The way Nathan Urban sees it, your brain is full of tiny clocks that have “intrinsic frequency.” The tiny clocks are really each individual cell; the frequency, their unique firing patterns. A neuroscientist at Carnegie Mellon University, Urban explains that the rhythms of your whole brain originate in the firing patterns of each individual cell. Some types of cells fire as slowly as once a second; others fire 100 times as fast. Your brain avoids chaos by synchronizing groups of cells to achieve a communal task. Taken together, the choreographed patterns play a huge role in everything you do, from physical movement to mental gymnastics.
Urban’s recent experimental focus has been on exploring how your brain cells achieve synchrony. What he discovered is that the phenomenon occurs in much the same way as individuals in a large crowd listen to each other’s clapping and slowly synchronize as a whole. While further research needs to be completed to understand why this happens in your brain, the prevailing theory is that it has to do with one of the fundamental axioms of neuroplasticity: neurons that fire together wire together.
The rhythmic sequences that originate in your brain are controlled by cells in your nervous system that reach through the rest of your body to command some of your most basic actions, including, digestion and motility. A brain scientist at Columbia University, Mark Churchland, explains the role of rhythm throughout your body in any given moment by saying, “It’s sort of hard to imagine any way of doing continuous locomotion that wasn’t built on a rhythmic underpinning.” So the brain (rather than sending individual messages to cells to, for example, start the digestion process) sends a message to cells in the nervous system to “activate the digestive rhythm.” Some actions (e.g., reaching) Churchland has discovered can be effected by the sum of two rhythms.
Of course, there are instances when abnormal firing sequences in the brain disrupt the rhythm and lead to tremors or other motor challenges. Rewiring these issues can happen when the internal rhythms of the brain respond to the external rhythms—of music.
Using Music to Sync Your Brain
Lazaro Arbos’s touching audition on American Idol showed the power of music to sync a brain. Interviewed prior to singing, Arbos called his devastating stutter “a roller coaster.” Watching the video of him trying to hold on for the ups and downs of speech would tug at anyone’s heart. But then he begins to sing “Bridge over Troubled Water” and an amazing thing occurs: Arbos’s stutter vanishes. In its place flows forth a beautiful and fluid voice.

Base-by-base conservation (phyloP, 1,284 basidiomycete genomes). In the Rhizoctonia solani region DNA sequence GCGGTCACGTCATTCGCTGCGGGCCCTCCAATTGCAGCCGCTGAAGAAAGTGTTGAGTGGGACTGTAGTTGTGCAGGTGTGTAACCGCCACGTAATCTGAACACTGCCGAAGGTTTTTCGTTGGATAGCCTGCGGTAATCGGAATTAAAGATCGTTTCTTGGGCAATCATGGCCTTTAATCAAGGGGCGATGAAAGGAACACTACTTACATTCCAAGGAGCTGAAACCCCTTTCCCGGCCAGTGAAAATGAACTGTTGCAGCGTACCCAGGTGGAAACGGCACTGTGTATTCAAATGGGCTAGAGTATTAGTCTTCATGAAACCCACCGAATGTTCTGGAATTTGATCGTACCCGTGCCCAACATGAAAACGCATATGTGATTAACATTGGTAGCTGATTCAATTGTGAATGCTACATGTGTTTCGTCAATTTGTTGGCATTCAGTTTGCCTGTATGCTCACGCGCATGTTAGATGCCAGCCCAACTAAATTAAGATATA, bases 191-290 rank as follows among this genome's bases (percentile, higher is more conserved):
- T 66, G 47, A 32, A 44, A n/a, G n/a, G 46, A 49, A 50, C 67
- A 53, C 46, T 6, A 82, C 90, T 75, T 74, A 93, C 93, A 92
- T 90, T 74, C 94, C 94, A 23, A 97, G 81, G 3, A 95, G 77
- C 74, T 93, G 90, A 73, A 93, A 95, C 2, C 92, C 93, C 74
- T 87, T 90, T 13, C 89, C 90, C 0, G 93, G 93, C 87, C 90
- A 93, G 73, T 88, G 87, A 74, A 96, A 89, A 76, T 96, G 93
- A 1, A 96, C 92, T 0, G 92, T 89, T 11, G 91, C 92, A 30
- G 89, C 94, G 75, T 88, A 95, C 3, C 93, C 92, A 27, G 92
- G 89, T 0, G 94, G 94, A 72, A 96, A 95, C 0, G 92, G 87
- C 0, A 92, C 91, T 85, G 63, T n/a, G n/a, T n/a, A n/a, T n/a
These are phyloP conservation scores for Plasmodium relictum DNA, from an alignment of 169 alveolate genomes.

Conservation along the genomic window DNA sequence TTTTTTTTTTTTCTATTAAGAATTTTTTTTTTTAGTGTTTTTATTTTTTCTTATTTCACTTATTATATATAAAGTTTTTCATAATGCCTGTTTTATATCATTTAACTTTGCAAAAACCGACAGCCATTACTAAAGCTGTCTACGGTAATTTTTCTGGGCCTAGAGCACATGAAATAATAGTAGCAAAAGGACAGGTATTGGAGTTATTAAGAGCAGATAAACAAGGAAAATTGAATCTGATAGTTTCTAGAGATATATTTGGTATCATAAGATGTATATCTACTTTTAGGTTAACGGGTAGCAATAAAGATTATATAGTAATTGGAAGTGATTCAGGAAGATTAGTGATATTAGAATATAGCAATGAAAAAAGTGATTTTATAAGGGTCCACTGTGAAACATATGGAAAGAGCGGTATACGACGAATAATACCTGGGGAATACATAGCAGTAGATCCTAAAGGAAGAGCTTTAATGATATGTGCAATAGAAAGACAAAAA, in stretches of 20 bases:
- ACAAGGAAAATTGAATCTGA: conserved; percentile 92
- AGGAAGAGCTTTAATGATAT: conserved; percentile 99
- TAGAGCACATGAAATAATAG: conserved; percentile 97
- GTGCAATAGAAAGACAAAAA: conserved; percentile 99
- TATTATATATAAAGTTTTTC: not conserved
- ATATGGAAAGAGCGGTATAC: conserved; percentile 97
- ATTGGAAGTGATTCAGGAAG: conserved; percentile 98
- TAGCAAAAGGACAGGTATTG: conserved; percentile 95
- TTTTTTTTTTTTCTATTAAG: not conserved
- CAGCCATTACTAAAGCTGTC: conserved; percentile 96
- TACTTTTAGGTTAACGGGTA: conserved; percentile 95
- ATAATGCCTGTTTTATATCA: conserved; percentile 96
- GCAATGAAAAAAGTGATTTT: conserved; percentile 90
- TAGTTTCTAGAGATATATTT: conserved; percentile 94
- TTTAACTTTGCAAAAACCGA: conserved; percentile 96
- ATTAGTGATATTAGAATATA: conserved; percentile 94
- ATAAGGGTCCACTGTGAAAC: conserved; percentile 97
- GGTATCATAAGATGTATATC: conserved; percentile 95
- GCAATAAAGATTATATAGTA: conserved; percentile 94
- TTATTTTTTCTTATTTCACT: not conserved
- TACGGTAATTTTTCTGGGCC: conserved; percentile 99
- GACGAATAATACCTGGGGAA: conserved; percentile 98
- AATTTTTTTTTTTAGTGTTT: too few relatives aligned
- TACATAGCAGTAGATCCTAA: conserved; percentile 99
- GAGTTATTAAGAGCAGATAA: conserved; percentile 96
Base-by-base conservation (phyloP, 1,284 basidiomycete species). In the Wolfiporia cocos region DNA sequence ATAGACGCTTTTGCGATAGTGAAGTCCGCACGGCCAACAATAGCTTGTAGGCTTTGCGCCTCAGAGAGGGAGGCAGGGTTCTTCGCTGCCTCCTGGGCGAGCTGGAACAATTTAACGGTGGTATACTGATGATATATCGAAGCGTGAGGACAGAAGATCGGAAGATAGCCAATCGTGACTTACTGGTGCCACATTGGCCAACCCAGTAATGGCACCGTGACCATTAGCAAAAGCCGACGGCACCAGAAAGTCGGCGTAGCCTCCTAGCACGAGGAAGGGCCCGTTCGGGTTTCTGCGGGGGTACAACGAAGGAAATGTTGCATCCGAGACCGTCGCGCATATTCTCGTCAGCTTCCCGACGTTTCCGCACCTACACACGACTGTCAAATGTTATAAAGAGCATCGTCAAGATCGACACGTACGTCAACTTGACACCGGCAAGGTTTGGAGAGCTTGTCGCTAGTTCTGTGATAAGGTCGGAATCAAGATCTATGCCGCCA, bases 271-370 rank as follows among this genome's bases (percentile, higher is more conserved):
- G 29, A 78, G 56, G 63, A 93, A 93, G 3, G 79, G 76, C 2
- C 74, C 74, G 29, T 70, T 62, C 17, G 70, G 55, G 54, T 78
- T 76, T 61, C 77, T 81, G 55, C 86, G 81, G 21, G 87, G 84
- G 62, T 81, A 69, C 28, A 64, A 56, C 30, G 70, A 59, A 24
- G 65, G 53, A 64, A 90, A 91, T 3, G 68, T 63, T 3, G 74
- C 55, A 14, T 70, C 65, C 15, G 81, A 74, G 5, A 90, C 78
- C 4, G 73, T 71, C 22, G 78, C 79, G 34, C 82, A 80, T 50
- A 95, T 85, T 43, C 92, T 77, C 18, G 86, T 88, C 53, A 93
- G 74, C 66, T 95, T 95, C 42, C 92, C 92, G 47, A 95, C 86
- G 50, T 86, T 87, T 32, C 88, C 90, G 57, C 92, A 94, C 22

The role of music in helping your brain get in sync has been well documented. A useful treatment for speech issues (also highlighted in Gabby Gifford’s recovery from a gunshot wound to the head), music has a powerful effect on brain processing, which can be seen in the way it stimulates the auditory cortex (this allows you to notice notes and melodies, among other components), the cerebrum (which allows you to recall lyrics), the cerebellum (which coordinates body movements), and the limbic system (which connects you to emotions in both melodies and lyrics). Long used as a treatment for such disorders as autism and even Parkinson’s disease, music can produce powerful effects on the brain that change the action of the body. Lucy Bowen McCauley, who leads a dance class specifically for Parkinson’s sufferers, says, “When we use music these… patients become dancers. They look graceful and can move in rhythm.”
With the introduction of recent neuroscience and technological advances, the future of partnering music with the brain looks very interesting, especially through the eyes of one particular Dead Head.
If you’re old enough to have seen the Grateful Dead in concert (yes, that includes me), then you’ve seen Mickey Hart go at the drums behind Jerry Garcia in Hart’s role as the Dead’s percussionist for more than 20 years. Almost 70 now, Hart still makes music and performs to live crowds, albeit in a slightly different genre. Instead of classic rock, Hart offers rock as performance art. In the video he explains, “This mystery mind that we have can be used for other things than dancing and pleasure; it can be used as medicine. That’s where this is all leading. It’s kind of like a rhythm genome project.”
What Hart’s referring to is that through the combination of music, science, and high-tech video components originally designed for gamers, he and Adam Gazzaley, a neuroscientist at University of California, San Francisco, are hoping to validate the science behind music’s healing capabilities.
Hart says, “When you see an arena or even a club all move together and pulse and throb as one—that’s power! When I played a drum for my grandmother who has Alzheimer’s, she spoke my name. She hadn’t spoken in a year. That was power. Where did it come from? How did this do that?”
Gazzaley fitted Hart with a black cap full of electrodes that shows the brain’s communication between neurons via rhythmic oscillations. Hart wears the cap throughout his performances, during which a large video screen shows in real time the parts of Hart’s brain that light up as he plays. In essence,the performance’s light show is controlled by Hart’s brain.
Watching a live model of his brain responding to music, Hart says, “When I see that I play into it and I try to entrain with it, and I try to be in rhythm with it. So I involve in a dynamic interplay with my brain.”
Hart and Gazzaley’s hope is to share their findings with music therapists and advance the approach of using music to heal. Imagine being able to creatively work with your brain to heal your brain. What a long, strange (and exciting) trip that would be!
This short video shows clips, plus interviews with both Hart and Gazzaley about their approach and purpose.